Lee Jae-yong updates
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South Korea’s prime minister has backed calls for Samsung’s leader Lee Jae-yong to return to managing the global tech group weeks after being released from prison, despite laws banning convicted tycoons from returning to work for five years.
The billionaire head of the founding Lee family, which controls the world’s biggest producer of computer chips, smartphones and electronic displays, was released on parole after serving 19 months of his two-and-a-half-year sentence for bribing former president Park Geun-hye.
Kim Boo-kyum, the prime minister, told the Financial Times that the public believed that Lee’s leadership was required to steer South Korea’s biggest and most important company through intensifying global competition and the economic challenges wrought by the global pandemic.
“We should follow legal procedures if they are needed [for his return to management] but it is not an appropriate option to ban his activities when he has already been released [from jail],” Kim said, in the highest-level endorsement Lee has received.
The prime minister warned against a “narrow-minded” approach to Lee’s situation, despite acknowledging there was “criticism that the head of an economically influential company has been exonerated from his legal accountability too early”.
The immediate return of South Korea’s most famous businessman to the helm of his family’s empire is highly divisive locally, and is viewed by many critics as a crucial test of the rule of law in South Korea.
South Korean business groups have urged the government to relax Lee’s parole conditions that includes restrictions on overseas travel.
Lee’s supporters claim that under South Korea’s hierarchical business culture the company is unable to advance big long-term investments without the presence of its leader.
Critics, however, have already blasted Lee’s early release from prison. They argue that President Moon Jae-in’s administration has reneged on promises to bring South Korea’s family-controlled conglomerates, known as chaebol, to heel and end preferential treatment for the country’s most powerful business elite.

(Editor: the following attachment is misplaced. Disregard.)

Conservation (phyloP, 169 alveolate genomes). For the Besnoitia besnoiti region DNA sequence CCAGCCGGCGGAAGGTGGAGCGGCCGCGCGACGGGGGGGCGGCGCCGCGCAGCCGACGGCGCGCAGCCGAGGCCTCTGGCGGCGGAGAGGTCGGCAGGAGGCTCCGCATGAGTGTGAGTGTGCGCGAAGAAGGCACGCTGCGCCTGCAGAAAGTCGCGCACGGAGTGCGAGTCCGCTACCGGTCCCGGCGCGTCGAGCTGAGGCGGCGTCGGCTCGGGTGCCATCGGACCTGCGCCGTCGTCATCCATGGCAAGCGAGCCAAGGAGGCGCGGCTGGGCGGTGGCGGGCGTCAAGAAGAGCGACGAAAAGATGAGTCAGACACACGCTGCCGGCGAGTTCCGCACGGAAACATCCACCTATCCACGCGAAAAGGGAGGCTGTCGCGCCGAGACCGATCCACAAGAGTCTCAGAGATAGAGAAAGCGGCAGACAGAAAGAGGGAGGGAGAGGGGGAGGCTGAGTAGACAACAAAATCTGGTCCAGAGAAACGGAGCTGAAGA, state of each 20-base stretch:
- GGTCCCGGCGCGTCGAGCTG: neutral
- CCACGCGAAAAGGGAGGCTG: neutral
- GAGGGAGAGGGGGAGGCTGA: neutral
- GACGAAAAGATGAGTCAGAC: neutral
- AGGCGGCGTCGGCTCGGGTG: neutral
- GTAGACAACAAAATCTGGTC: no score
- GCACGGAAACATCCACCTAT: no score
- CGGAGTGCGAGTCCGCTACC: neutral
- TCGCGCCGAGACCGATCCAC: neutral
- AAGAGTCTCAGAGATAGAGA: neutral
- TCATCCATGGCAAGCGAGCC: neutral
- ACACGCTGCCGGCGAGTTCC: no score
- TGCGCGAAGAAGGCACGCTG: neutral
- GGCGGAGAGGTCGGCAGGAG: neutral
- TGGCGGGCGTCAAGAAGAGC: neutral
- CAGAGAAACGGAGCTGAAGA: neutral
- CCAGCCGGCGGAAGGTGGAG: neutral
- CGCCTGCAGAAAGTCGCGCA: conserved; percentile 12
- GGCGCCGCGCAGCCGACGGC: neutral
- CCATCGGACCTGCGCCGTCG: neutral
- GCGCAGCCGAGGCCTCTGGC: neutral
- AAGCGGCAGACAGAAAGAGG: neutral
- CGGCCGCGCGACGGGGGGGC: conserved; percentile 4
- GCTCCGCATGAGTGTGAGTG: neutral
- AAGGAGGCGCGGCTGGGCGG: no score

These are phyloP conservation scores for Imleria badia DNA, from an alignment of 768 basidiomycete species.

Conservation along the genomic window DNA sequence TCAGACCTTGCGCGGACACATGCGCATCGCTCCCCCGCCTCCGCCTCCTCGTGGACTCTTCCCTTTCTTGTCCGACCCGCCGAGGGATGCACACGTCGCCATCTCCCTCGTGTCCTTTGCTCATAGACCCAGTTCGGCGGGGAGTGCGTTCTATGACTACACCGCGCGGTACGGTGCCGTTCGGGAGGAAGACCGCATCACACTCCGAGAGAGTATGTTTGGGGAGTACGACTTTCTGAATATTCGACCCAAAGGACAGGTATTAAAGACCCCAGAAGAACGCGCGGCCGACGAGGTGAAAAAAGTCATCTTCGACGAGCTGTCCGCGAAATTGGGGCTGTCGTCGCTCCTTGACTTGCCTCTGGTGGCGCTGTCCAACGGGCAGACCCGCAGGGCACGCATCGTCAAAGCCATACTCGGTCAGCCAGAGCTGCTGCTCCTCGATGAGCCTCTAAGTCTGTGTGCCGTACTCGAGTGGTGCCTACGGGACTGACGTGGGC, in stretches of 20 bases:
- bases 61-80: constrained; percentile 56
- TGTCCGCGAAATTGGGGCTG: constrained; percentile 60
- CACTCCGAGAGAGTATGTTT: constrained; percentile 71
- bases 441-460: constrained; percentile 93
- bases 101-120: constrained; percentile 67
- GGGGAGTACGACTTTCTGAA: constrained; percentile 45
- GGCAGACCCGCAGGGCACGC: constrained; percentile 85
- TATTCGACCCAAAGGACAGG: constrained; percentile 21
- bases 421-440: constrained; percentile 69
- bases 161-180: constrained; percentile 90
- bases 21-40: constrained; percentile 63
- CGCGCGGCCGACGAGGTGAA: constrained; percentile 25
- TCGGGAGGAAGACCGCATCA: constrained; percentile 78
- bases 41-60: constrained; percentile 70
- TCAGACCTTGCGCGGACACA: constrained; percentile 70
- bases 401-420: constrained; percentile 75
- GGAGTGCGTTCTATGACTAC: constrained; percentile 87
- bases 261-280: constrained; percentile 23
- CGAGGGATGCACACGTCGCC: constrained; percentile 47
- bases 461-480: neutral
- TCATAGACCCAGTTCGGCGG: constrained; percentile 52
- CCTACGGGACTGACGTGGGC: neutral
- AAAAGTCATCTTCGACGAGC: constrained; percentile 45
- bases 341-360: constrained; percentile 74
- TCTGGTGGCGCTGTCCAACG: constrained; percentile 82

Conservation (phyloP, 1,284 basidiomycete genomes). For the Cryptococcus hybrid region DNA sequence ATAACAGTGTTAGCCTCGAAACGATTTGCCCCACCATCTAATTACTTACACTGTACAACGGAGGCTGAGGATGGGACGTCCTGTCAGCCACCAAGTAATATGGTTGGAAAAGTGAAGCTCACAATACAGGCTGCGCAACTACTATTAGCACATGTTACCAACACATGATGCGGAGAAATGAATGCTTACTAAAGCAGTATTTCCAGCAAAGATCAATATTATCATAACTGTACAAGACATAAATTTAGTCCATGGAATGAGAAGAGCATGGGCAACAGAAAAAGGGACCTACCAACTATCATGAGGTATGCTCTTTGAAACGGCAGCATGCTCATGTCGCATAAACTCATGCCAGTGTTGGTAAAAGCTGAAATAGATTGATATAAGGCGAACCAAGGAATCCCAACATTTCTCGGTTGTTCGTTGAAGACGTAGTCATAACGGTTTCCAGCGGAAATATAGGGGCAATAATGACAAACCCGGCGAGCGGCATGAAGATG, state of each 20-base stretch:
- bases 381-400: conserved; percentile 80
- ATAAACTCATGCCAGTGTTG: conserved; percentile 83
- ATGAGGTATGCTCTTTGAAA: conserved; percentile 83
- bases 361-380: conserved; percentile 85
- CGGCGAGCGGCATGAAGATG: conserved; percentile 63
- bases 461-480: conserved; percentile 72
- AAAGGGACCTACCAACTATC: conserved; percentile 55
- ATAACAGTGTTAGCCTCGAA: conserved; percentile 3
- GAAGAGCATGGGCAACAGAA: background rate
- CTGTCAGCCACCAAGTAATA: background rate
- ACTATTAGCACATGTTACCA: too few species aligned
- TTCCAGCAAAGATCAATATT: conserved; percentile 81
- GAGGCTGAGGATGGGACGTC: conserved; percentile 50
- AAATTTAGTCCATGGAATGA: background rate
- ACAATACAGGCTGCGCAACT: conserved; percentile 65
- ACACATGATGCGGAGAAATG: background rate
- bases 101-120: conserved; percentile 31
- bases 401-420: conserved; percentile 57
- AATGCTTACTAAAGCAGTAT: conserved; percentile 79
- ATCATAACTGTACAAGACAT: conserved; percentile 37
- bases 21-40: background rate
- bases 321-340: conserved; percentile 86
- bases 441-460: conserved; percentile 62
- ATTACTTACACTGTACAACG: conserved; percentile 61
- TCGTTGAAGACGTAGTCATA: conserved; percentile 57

This month, civic groups and labour unions held rallies against Lee’s parole, saying the “too big to jail” mantra still held true for tycoons.
Kim, who leads the cabinet and supervises the government’s administrative affairs, defended South Korea’s legal system, citing the closer public scrutiny of the business practices of the chaebol and also pointed out the challenges that both Samsung and the Korean economy were facing.
“The Korean public has high standards for the role of chaebol now . . . but there is also a public opinion that it is unfair to deprive Lee of his business opportunities,” he said.
He added: “Excess privilege for second, third and fourth-generation tycoons is disappearing. Although it will take time, chaebol reform for better transparency and accountability is still going on.”
US companies also lobbied the president for Lee’s release from jail, the FT reported in May.
Samsung last week said it would spend more than $200bn over the next three years, building new factories and investing heavily in research and development. While almost all of the spending had been previously announced, the company also said its investments would create about 10,000 new jobs.